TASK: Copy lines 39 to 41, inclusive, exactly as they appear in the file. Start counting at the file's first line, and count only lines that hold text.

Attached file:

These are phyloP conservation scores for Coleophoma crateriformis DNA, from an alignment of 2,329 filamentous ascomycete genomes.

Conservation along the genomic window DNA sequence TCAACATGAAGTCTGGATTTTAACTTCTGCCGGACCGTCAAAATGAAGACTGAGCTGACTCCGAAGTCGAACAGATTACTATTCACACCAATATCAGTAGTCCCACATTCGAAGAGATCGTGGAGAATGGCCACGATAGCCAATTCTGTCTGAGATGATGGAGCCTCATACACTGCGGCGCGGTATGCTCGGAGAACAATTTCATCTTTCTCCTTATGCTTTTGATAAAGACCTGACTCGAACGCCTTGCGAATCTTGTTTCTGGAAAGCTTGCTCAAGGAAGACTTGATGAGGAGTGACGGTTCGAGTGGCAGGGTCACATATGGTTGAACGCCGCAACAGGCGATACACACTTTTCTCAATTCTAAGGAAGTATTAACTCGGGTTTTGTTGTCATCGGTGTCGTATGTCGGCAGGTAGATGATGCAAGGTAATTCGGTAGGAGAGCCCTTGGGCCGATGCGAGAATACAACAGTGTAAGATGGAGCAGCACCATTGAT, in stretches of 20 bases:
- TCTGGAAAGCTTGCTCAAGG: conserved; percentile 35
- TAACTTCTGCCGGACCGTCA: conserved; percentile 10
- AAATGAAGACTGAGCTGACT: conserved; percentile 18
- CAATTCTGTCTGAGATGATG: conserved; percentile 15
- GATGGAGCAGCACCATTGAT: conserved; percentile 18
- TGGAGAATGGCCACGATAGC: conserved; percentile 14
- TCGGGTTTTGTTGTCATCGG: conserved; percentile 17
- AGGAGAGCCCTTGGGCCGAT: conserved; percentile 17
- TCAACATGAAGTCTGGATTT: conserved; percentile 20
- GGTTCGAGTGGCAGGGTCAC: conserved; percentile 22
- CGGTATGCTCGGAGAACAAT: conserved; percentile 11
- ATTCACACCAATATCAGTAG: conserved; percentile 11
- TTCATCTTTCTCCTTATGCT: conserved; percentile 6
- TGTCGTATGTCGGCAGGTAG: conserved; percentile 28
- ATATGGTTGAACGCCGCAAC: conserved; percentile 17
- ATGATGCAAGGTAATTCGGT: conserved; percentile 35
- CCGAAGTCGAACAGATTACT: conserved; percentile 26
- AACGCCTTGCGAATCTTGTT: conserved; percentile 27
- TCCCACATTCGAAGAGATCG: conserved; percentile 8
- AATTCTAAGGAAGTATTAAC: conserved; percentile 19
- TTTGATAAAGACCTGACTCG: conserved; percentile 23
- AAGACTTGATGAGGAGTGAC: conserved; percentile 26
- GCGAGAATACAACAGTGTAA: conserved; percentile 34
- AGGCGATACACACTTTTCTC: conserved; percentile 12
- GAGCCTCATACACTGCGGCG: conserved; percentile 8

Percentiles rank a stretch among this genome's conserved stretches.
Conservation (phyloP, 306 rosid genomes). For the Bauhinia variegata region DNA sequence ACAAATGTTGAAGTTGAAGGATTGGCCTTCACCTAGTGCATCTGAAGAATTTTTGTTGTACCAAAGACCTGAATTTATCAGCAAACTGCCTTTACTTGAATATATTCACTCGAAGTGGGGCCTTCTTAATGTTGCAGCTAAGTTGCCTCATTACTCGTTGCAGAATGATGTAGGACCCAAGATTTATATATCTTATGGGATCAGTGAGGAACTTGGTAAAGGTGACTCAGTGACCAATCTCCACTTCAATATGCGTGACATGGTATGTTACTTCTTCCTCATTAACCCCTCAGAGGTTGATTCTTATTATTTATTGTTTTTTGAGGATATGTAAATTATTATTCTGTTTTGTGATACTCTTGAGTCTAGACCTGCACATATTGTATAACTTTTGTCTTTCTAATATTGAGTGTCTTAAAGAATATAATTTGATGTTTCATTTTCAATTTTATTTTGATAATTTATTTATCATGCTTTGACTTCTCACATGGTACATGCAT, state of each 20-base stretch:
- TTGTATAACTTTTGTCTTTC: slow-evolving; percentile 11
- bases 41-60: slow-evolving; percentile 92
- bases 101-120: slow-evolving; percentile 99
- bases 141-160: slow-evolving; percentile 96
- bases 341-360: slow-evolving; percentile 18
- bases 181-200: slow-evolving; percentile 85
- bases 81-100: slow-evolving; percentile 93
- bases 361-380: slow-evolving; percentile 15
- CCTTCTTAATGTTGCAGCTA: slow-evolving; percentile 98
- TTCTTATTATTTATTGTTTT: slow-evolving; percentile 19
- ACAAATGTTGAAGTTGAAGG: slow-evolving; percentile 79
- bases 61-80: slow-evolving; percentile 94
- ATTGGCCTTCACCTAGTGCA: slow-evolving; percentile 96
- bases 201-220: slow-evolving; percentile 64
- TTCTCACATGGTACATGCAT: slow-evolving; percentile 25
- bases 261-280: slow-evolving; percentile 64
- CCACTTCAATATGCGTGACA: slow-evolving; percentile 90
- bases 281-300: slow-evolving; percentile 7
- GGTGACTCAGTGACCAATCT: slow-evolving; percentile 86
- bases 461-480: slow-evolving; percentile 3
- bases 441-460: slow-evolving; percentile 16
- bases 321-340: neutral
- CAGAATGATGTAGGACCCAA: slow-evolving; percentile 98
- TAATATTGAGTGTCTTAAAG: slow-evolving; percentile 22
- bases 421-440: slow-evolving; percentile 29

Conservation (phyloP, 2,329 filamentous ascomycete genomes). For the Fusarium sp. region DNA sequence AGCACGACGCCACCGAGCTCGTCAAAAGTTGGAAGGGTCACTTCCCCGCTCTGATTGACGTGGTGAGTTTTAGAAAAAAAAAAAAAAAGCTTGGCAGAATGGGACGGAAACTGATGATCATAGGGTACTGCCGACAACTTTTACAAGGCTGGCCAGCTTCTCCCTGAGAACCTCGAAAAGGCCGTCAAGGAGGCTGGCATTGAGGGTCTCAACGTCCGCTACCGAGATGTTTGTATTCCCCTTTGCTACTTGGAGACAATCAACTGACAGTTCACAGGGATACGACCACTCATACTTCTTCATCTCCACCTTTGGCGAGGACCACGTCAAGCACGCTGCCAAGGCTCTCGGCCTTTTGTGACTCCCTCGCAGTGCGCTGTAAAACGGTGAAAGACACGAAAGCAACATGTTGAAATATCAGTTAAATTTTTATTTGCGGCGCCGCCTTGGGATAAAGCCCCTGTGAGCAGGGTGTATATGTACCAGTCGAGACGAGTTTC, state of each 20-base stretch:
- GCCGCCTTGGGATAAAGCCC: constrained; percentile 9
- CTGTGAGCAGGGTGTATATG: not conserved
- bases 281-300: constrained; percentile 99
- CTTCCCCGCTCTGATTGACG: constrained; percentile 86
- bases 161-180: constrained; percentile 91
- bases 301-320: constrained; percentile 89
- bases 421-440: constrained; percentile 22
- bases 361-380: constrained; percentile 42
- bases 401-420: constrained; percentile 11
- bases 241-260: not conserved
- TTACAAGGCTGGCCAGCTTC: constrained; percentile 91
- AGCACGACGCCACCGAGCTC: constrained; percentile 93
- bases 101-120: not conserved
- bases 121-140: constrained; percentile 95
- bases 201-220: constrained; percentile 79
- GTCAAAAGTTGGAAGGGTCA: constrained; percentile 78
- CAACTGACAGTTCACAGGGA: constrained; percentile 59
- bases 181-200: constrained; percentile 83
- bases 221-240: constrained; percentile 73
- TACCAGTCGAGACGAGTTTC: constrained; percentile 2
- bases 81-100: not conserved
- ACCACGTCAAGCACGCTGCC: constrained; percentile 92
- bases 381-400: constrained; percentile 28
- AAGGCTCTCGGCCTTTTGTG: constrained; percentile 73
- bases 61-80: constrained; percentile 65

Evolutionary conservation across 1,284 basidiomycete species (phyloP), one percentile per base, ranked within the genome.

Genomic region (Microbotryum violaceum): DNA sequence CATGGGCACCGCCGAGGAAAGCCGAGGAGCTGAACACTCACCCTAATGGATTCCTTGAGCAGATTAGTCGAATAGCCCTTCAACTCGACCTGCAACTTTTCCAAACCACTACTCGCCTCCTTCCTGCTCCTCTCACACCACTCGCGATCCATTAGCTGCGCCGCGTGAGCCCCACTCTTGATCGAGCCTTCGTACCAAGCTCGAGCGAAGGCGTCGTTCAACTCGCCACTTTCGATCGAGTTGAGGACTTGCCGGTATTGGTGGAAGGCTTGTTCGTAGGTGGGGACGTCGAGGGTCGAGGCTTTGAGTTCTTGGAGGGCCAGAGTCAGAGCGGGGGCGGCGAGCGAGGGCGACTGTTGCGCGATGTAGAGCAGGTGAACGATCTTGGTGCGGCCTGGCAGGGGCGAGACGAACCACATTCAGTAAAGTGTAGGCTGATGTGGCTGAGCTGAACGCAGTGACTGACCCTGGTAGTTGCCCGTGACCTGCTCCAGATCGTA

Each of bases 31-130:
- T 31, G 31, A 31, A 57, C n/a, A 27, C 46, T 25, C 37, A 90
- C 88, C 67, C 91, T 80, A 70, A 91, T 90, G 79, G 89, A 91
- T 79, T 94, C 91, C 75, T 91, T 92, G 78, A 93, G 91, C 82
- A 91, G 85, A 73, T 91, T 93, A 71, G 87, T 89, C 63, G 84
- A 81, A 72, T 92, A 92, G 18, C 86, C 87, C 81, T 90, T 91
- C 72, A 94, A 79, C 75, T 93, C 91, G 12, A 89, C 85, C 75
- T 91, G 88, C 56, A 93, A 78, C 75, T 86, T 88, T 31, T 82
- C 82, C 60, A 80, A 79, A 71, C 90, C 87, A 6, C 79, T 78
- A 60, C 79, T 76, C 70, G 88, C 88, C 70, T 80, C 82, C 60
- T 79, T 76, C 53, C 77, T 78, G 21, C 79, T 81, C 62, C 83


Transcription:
- TTCTTATTATTTATTGTTTT: slow-evolving; percentile 19
- ACAAATGTTGAAGTTGAAGG: slow-evolving; percentile 79
- bases 61-80: slow-evolving; percentile 94